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When Can You Log Night Flight And Night Landings?


Night time can be a little confusing, because not all of the FAA's night rules start at the same time. We'll explain the different time periods, and when you should use each one.

First off, there are three time periods you need to be familiar with to make sure you understand the FAA's night rules:

  • Sunset to sunrise
    • Your position lights need to be on (and anticollision lights if you have them)
  • The end of evening civil twilight to the beginning of morning civil twilight
    • You can log night flight time, and your plane needs to be night equipped
  • 1 hour after sunset ending 1 hour before sunrise
    • You need to be night landing current to carry passengers

Sunset to Sunrise


The FAA's night rules start when the sun sets. According to FAR 91.209, you need to have your position lights on from sunset to sunrise.

If you have anticollision lights, those need to be on too, unless you've determined it's in the interest of safety to turn them off (e.g. you're on the ramp or in clouds).

So when exactly are sunset and sunrise? ForeFlight has one of the easiest ways to look it up. Simply tap on your home airport, and the sunrise and sunset for the day are listed just below the airport's name.


The actual definition of sunrise and sunset is: "sunrise or sunset is defined to occur when the geometric zenith distance of the center of the Sun is 90.8333 degrees." That being said, we'd recommend you stick to your EFB.


For those of us without the measuring equipment for "geometric zeniths", sunset happens when you're standing at sea level with a level, unobstructed horizon, under average atmospheric conditions, and the upper limb of the Sun appears to be tangent to the horizon.

One note if you're flying in Alaska: the rules are a little different for you. The FARs say you need lighted position lights "during the period a prominent unlighted object cannot be seen from a distance of 3 statute miles or the sun is more than 6 degrees below the horizon."

Civil Twilight


Next up is civil twilight, and more specifically, when civil twilight ends.

The FAA's definition of night time is in Section 1.1 of the FARs. Here's what they have to say: "Night means the time between the end of evening civil twilight and the beginning of morning civil twilight, as published in the Air Almanac, converted to local time." If you fall in that time period, you can log night flight time, and your plane needs to be night VFR equipped.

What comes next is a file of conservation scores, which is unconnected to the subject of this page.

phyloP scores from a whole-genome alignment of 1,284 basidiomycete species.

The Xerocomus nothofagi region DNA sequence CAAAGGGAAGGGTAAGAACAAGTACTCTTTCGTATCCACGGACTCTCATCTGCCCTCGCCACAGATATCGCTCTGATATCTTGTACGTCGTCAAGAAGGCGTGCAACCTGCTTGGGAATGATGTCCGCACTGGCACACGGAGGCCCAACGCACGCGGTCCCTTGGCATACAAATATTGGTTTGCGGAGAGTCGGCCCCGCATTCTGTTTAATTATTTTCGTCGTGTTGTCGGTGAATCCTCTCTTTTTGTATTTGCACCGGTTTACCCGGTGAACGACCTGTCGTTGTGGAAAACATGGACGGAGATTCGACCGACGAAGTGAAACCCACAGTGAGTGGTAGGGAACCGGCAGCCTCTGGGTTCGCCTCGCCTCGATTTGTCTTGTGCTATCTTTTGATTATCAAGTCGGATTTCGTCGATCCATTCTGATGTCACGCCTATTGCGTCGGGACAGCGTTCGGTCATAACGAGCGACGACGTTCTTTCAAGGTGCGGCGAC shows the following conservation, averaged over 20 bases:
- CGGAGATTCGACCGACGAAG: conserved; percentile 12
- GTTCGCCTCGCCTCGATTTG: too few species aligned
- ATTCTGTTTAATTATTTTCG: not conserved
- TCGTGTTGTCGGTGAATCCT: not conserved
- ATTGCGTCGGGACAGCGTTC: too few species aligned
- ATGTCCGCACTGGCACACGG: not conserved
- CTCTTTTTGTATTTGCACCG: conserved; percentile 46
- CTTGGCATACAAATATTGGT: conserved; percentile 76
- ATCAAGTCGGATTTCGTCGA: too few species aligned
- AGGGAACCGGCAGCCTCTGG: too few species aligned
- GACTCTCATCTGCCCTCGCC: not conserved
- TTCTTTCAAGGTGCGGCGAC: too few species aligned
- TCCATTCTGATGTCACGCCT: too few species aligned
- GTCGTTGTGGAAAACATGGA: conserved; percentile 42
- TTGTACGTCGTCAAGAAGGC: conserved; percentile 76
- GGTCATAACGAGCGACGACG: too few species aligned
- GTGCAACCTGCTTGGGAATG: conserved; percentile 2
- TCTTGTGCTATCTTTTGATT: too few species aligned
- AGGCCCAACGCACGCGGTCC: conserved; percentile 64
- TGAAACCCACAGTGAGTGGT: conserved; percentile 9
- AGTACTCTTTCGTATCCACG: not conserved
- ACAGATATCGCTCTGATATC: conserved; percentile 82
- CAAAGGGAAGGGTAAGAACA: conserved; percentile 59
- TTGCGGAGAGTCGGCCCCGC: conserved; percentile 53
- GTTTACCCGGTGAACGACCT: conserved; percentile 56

So when exactly does civil twilight end (and begin)? You'll need to dig a little deeper here. The FAA references the Navy's Air Almanac. You can find civil twilight times on the Navy's website here.

According to the Navy's site, today at Rocky Mountain Metro Airport (KBJC) civil twilight ends at 6:31 PM, and begins again tomorrow morning at 6:58 AM. So if you're flying at KBJC, you can begin logging night flight time any time between 6:31 PM tonight, and 6:58 AM tomorrow morning.

How is civil twilight computed? Here's the Navy's definition: "civil twilight is defined to begin in the morning, and to end in the evening when the center of the Sun is geometrically 6 degrees below the horizon."

A good rule-of-thumb for calculating civil twilight is that it usually ends between 20-35 minutes after sunset. Tonight at KBJC, sunset is 6:03 PM, and civil twilight ends at 6:31 PM. That's a difference of 28 minutes.

1 Hour After Sunset To 1 Hour Before Sunrise


The last piece to night flying is logging your night landings, and carrying passengers with you. According to FAR 61.57(b), to carry passengers between 1 hour after sunset and ending 1 hour before sunrise, you need to make at least 3 takeoffs and landings to a full stop in the preceding 90 days during the period beginning 1 hour after sunset and ending 1 hour before sunrise.

So when is sunset? Just head over to ForeFlight, tap on your home airport to look up today's sunset, which at KBJC is 6:03 PM, and tack 1 hour onto it.

So if you need to get night current at KBJC tonight, you can start those takeoffs and landings at 7:03 PM.


Putting It All Together

As long as you're using your position and anticollision lights between sunset and sunrise, logging your night flight time after the end of civil twilight, and logging your night takeoffs and landings at least one hour after sunset, you're good to go.

Want an easier way to log and manage your flight time? Download LogTen Pro today. Start your free trial here.

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